Okctl provides three options for authentication to your AWS account:

In addition to login to the AWS account, you can also give access to other users to your Kubernetes cluster. NB! This is also required if you use several of the login methods above or are migrating to a new one (e.g. SSO), as only the user/role that created the cluster has admin access out of the box.

SAML-based login

This allows you to login to AWS with the username, password and MFA token of your organization user (e.g. Oslo kommune AD user). If you haven't set up MFA yet, you can do that here.

This is the default authentication method, but you can force it by passing the flag --aws-credentials-type saml to okctl. Login is embedded in the okctl command.

# Example
okctl apply cluster -f cluster.yml
? Username: myuser
? Password: [? for help] ************
? Multi-factor authentication token: [? for help] ******

IAM access key

You can use IAM access keys from your AWS user to authenticate against the AWS account. This is useful for service users and automated integrations where you for instance cannot supply any multi-factor authentication.

By passing the flag --aws-credentials-type access-key to okctl, it will look for the following environment variables to be used to authenticate:

# Example
export AWS_ACCESS_KEY_ID=myid

okctl apply cluster --aws-credentials-type access-key -f cluster.yaml

For how to get an access key, see the AWS documentation.

Named AWS profile

You can also authenticate using a named AWS profile. This allows you to login with AWS Single Sign-On (SSO) or using IAM access keys without the need for setting secrets in the OS environment variables.

By passing the flag --aws-credentials-type aws-profile to okctl, it will look for the following environment variables to be used to authenticate:

# Example
export AWS_PROFILE=myprofile

okctl apply-cluster --aws-credentials-type aws-profile -f cluster.yaml

This will fetch credentials from your AWS configuration files (located in ~/.aws/).

For how to configure named AWS profiles, see the AWS documentation.

AWS Single Sign-On (SSO)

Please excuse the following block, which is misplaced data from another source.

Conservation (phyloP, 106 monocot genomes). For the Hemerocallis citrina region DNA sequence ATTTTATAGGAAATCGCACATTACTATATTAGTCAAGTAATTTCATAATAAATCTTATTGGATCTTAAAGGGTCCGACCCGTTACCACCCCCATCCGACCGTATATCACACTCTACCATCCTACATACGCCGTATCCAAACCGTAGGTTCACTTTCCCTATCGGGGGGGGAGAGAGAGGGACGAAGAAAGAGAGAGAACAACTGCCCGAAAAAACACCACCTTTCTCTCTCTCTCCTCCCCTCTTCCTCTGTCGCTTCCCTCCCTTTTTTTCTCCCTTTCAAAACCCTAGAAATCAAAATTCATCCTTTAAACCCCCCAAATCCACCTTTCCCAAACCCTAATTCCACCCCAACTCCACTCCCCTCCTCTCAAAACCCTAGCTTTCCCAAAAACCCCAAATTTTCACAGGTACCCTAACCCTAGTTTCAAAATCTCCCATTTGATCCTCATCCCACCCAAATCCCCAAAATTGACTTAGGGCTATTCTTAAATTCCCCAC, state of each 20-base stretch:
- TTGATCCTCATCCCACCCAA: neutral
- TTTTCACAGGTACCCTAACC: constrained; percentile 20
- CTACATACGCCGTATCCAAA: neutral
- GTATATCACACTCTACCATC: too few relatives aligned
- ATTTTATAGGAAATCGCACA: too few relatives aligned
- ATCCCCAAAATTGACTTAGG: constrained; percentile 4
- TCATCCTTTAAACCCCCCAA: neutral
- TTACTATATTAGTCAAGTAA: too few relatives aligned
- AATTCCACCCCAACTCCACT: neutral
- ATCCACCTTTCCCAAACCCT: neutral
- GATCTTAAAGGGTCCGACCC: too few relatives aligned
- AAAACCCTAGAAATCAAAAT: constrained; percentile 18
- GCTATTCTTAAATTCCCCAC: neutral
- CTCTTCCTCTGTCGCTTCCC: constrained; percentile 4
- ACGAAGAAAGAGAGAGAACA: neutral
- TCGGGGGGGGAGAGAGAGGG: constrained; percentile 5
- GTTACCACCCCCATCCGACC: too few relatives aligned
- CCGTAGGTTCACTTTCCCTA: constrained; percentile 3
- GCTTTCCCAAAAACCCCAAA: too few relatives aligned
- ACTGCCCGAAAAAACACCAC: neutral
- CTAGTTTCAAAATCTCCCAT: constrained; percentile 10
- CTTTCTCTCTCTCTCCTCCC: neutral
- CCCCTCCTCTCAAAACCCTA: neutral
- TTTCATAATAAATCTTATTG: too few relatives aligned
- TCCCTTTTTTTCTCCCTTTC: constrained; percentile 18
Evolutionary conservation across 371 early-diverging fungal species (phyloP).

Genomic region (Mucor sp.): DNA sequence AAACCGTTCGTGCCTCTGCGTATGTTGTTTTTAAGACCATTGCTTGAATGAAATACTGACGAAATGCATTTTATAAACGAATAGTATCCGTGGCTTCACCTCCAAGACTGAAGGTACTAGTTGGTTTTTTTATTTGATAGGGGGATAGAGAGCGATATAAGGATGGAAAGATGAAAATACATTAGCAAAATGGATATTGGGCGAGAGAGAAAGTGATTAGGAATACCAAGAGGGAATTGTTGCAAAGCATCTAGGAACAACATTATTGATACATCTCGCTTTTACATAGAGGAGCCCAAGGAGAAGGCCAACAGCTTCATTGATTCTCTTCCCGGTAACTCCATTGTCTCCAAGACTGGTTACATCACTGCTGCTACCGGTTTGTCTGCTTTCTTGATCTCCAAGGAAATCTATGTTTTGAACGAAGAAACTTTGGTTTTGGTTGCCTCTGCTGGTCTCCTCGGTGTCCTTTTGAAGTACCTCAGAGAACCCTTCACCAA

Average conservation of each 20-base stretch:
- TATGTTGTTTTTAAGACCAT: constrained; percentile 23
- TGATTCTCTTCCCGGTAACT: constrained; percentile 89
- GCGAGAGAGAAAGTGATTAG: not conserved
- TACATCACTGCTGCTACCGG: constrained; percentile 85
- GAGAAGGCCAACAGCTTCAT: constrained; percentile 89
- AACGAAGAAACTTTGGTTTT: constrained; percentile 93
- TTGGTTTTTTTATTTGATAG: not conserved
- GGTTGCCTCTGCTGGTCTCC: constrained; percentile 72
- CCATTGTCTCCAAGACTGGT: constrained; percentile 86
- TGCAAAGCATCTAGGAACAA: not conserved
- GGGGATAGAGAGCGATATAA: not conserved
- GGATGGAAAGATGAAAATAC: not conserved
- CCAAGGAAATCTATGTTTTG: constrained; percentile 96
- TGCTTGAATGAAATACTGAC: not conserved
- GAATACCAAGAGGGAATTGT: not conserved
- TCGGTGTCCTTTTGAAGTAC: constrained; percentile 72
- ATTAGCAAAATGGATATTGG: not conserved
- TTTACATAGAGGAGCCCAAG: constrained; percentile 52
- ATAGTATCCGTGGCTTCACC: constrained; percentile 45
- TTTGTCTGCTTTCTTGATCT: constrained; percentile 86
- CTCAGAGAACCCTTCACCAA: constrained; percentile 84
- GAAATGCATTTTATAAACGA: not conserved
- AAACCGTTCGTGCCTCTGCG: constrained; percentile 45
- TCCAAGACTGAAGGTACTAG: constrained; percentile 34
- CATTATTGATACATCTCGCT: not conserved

One use case for AWS profiles is to login with AWS SSO.

NOTE: SSO authentication is currently in early stages, and must be considered experimental. Okctl upgrades currently do not seem to work, but other commands do.

Configure AWS SSO

Before logging in with AWS SSO you must first configure your AWS CLI for use with AWS SSO:

aws configure sso

# Fill in the following (note that the SSO region is eu-west-1, not
# necessarily the same region where you are running your infrastructure):

SSO start URL: https://osloorigo.awsapps.com/start/
SSO Region: eu-west-1

You will be redirected to your web browser to log in. Afterwards, go back to the terminal and choose the account and role you want to log in with. Then select the default region for the AWS CLI (i.e. the region where you run your infrastructure) and specify the CLI default output format (json) and a profile name of your choosing (which you use as your AWS_PROFILE as described above):

CLI default client Region [eu-west-1]: eu-north-1
CLI default output format [None]: json
CLI profile name [...]: myprofile

Logging in with AWS SSO

To run Okctl, first specify the AWS profile to use (same as when you configured SSO above) and login to AWS SSO using the AWS CLI. Then run the okctl command with the aws-profile credentials type:

# Example
export AWS_PROFILE=myprofile

aws sso login
# This will redirect you to your web browser for login...

okctl apply cluster --aws-credentials-type aws-profile -f cluster.yaml

Setting default authentication method

Set the following environment variable to avoid having to specify the AWS credentials type on each command:

# Example

Give access to other users

Note: For this to work, you must either be the one creating the cluster, or the cluster creator must give you access by following the description below.

When you create a Kubernetes cluster with Okctl, you are automatically assigned owner roles which gives you access. To give access to other users, you must do the following instructions.

Note: We will probably change the way access is given in the future, using roles instead of editing the Kubernetes config directly.

Log in to the cluster with okctl venv as described above.

kubectl edit configmap -n kube-system aws-auth

For IAM user add an element to the mapUsers field, and for roles, add to mapRoles. Multiple users users or roles can be listed here.

apiVersion: v1
  mapRoles: |
    - groups:
      - system:masters
      rolearn: arn:aws:iam::123456789012:role/...
      username: admin:{{SessionName}}
  mapUsers: |
    - userarn: arn:aws:iam::123456789012:user/someone@email.com
      username: someone@email.com
      - system:masters


  • 123456789012 with AWS account number
  • someone@email.com with the e-mail of the user who wants access
  • role/... with the full role name

NB! If the AWS role name contains a path, you must remove this as it is not supported. E.g. change role/some/path/rolename to role/rolename (see EKS documentation for details).


Now, the user who wants access can verify that things work by running:

export AWS_ACCESS_KEY_ID=someid
export AWS_SECRET_ACCESS_KEY=somesecret

okctl -a access-key venv -c my-cluster.yaml

kubectl get pods

This should give no errors - either a list of pods, or just the message:

No resources found in default namespace.

That's it. Now you are able to run all Okctl commands with the -a access-key option, which tells Okctl to use the provided access key instead of using the default authentication method.